This might go beyond saying but I'll say it anyway: You can't just start shoving bot code in notepad.exe and expect it to work. In order to use discord.js you will need a couple of things installed. At the very least:

Once you have the required software, the next step is to prepare a space for your code. Please don't just put your files on your desktop it's... unsanitary. If you have more than one hard drive or partition, you could create a special place for your development project. Mine, for example, is D:\develop\ , and my bot is D:\develop\guide-bot\ . Once you've created a folder, open your CLI (command line interface) in that folder. Linux users, you know how. Windows users, here's a trick: SHIFT + Right Click in the folder, then choose the "secret" command Open PowerShell window here. Magic!

And now ready for the next step!

# Installing Discord.js

So you have your CLI ready to go, in an empty folder, and you just wanna start coding. Alright, hold on one last second: let's install discord.js. But first we'll initialize this folder with NPM, which will ensure that any installed module will be here, and nowhere else. Simply run npm init -y and then hit Enter. A new file is created called package.json, click here for more info about it.

And now we install Discord.js through NPM, the Node Package Manager:

npm i discord.js At the time of writing this v13 hasn't been released yet.

Installing the packages
Installing the packages

This will take a couple of heartbeats and display a lot of things on screen. Unless you have a big fat red message saying it didn't work, or package not found, or whatever, you're good to go. If you look at your folder, you'll notice that there's a new folder created here: node_modules . This contains all the installed packages for your project.

# Getting your first bot running

Okay finally, we're ready to start coding. \o/ Let's take a look at the most basic of examples, the ping-pong bot. Here's the code in its entirety:

const { Client, Intents } = require("discord.js");
// The Client and Intents are destructured from discord.js, since it exports an object by default. Read up on destructuring here https://developer.mozilla.org/en-US/docs/Web/JavaScript/Reference/Operators/Destructuring_assignment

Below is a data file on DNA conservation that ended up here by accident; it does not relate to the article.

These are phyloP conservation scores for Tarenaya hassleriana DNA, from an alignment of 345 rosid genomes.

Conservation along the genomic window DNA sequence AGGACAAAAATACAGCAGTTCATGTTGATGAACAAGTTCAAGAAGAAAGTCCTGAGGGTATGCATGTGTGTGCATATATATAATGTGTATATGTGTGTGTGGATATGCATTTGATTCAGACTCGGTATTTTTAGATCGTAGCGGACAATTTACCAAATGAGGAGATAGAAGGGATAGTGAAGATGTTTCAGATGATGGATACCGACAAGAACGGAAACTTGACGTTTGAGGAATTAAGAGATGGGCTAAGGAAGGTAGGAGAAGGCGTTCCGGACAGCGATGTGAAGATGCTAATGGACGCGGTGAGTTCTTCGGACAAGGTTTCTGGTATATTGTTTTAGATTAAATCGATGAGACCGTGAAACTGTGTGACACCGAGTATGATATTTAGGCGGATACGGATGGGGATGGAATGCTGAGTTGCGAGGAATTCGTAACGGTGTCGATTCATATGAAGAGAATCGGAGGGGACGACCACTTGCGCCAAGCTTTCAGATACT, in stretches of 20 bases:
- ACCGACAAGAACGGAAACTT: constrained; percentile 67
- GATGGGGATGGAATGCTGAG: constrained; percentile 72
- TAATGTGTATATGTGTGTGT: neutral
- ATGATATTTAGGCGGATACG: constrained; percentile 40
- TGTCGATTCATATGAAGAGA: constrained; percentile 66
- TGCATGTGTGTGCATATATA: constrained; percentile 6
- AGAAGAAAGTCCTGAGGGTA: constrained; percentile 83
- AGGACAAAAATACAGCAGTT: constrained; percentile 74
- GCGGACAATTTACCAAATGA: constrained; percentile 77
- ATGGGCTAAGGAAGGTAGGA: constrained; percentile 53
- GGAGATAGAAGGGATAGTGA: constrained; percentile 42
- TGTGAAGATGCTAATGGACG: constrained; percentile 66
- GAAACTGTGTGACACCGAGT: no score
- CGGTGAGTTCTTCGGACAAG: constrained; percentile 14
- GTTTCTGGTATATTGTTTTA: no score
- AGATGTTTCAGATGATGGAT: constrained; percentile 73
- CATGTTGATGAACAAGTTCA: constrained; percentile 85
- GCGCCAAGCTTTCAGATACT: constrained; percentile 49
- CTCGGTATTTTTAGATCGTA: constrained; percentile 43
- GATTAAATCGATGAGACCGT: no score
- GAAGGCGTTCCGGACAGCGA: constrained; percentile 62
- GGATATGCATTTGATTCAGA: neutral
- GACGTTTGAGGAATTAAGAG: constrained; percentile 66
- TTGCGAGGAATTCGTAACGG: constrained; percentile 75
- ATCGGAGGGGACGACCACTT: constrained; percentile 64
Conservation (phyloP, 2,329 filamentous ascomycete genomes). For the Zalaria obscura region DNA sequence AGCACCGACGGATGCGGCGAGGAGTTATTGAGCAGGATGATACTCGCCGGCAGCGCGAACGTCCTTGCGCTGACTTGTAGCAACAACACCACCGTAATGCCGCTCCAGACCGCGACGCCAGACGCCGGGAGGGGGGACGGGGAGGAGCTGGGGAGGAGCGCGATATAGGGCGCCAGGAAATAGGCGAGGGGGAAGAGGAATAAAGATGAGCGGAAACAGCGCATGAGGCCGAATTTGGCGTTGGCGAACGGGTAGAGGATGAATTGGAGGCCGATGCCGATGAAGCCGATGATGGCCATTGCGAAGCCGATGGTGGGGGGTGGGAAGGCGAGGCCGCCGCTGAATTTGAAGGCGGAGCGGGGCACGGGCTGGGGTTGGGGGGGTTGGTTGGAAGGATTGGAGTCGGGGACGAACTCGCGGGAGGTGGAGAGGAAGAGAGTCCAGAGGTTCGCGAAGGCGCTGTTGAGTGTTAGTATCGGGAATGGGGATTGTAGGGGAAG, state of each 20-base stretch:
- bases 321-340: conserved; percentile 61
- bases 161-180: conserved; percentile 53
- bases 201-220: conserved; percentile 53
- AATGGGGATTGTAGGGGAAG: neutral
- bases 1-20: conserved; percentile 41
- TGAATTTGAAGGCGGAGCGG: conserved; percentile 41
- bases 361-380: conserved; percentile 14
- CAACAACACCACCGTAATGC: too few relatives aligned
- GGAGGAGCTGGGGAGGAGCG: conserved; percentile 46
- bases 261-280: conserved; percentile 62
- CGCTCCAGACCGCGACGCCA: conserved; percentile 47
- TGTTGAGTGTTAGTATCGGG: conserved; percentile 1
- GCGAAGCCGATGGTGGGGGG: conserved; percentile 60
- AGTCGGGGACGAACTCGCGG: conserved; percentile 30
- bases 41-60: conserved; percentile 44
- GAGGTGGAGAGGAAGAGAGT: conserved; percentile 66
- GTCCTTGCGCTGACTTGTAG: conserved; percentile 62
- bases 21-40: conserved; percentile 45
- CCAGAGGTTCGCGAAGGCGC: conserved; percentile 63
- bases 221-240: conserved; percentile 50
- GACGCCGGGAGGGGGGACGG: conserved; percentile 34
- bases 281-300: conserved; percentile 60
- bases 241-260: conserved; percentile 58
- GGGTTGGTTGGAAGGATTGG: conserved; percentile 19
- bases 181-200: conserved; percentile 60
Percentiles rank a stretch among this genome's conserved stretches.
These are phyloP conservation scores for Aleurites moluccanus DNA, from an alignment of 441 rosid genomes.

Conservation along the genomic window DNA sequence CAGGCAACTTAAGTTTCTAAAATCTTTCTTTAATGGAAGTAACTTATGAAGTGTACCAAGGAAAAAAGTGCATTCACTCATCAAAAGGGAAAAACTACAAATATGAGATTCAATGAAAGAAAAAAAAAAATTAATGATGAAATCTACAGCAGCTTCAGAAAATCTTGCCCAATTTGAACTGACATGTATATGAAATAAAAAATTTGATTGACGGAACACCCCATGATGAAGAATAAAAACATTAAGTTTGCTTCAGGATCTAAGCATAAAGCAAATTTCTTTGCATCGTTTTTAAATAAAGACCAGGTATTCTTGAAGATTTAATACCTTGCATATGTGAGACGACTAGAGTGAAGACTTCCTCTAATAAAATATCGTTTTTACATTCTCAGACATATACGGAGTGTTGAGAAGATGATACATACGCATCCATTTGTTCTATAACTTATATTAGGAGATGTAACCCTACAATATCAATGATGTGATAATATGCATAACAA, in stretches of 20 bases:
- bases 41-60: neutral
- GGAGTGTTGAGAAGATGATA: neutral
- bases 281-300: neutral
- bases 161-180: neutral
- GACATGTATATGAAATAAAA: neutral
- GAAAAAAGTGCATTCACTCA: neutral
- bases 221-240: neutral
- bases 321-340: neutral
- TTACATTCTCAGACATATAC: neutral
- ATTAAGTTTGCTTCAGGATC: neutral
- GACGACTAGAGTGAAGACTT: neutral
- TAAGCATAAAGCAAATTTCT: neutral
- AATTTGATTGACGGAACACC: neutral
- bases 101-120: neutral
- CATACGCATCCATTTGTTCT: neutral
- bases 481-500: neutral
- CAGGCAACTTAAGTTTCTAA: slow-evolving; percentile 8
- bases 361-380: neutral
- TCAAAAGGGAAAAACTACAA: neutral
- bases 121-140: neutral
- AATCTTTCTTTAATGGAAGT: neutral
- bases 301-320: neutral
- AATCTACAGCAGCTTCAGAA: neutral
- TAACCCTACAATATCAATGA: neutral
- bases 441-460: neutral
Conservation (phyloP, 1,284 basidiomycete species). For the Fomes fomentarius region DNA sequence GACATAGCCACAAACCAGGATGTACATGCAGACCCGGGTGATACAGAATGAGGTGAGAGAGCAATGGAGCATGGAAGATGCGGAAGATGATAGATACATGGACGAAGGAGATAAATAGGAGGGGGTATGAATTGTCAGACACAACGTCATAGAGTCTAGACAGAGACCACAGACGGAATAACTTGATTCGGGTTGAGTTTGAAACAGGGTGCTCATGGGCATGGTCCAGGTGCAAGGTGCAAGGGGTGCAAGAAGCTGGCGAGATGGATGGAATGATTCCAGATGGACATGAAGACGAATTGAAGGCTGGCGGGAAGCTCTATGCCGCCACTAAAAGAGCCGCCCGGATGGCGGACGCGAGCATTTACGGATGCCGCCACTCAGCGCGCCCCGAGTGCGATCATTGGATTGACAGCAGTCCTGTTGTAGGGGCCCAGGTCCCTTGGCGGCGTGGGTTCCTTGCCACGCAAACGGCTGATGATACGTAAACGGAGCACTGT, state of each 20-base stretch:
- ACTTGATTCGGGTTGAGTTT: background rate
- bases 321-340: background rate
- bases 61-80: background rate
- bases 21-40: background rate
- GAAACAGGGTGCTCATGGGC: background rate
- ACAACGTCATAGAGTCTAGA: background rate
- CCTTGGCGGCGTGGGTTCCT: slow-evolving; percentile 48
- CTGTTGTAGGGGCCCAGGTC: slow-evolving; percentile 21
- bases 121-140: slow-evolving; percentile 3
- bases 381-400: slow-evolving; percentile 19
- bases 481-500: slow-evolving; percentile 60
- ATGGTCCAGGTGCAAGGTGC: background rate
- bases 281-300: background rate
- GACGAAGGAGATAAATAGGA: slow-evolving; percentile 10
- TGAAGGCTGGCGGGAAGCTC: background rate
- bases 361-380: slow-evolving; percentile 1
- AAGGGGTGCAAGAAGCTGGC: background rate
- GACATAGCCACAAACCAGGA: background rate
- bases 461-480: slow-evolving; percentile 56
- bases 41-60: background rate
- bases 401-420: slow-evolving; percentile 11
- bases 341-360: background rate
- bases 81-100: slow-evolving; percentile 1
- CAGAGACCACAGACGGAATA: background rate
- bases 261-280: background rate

const client = new Client({
  intents: [Intents.FLAGS.GUILDS, Intents.FLAGS.GUILD_MESSAGES]

client.on("ready", () => {
  console.log("I am ready!");

client.on("messageCreate", (message) => {
  if (message.content.startsWith("ping")) {


Okay let's just... actually get this guy to work, because this is literally a functional bot. So let's make it run!

  1. Copy that code and paste it in your editor.
  2. Replace the string in the client.login() function with your token
  3. Save the file as index.js.
  4. In the CLI (which should still be in your project folder) type the following command: node index.js

If all went well (hopefully it did) your bot is now connected to your server, it's in your user list, and ready to answer all your commands... Well, at least, one command: ping. In its current state, the bot will reply "pong!" to any message that starts with, exactly, ping. Let's demonstrate!

Ping?, Pong!
Ping?, Pong!

Success! You now have a bot running! As you probably realize by now I could probably blabber on from here, showing you a bunch of stuff. But the scope of this tutorial is completed, so I'll shut up now! Ciao!

# The Next Step?

Now that you have a basic, functional bot, it's time to start adding new features! Head on over to Your First Bot to continue on your journey with adding new commands and features!

# Addendum: Getting help and Support

Before you start getting support from Discord servers to help you with your bot, I strongly advise taking a look at the following, very useful, resources.

  • Discord.js Documentation : For the love of all that is (un)holy, read the documentation. Yes, it will be alien at first if you are not used to "developer documentation" but it contains a whole lot of information about each and every feature of the API. Combine this with the examples above to see the API in context.
  • An Idiot's Guide is another great channel with more material. York's guides are great, and he continues to update them.
  • Evie.Codes on YouTube: If you prefer video to words, Evie's YouTube series (which is good, though no longer maintained with new videos!) gets you started with bots.
  • An Idiot's Guide Official Server: The official server for An Idiot's Guide. Full of friendly helpful users!
  • Discord.js Official Server: The official server has a number of competent people to help you, and the development team is there too!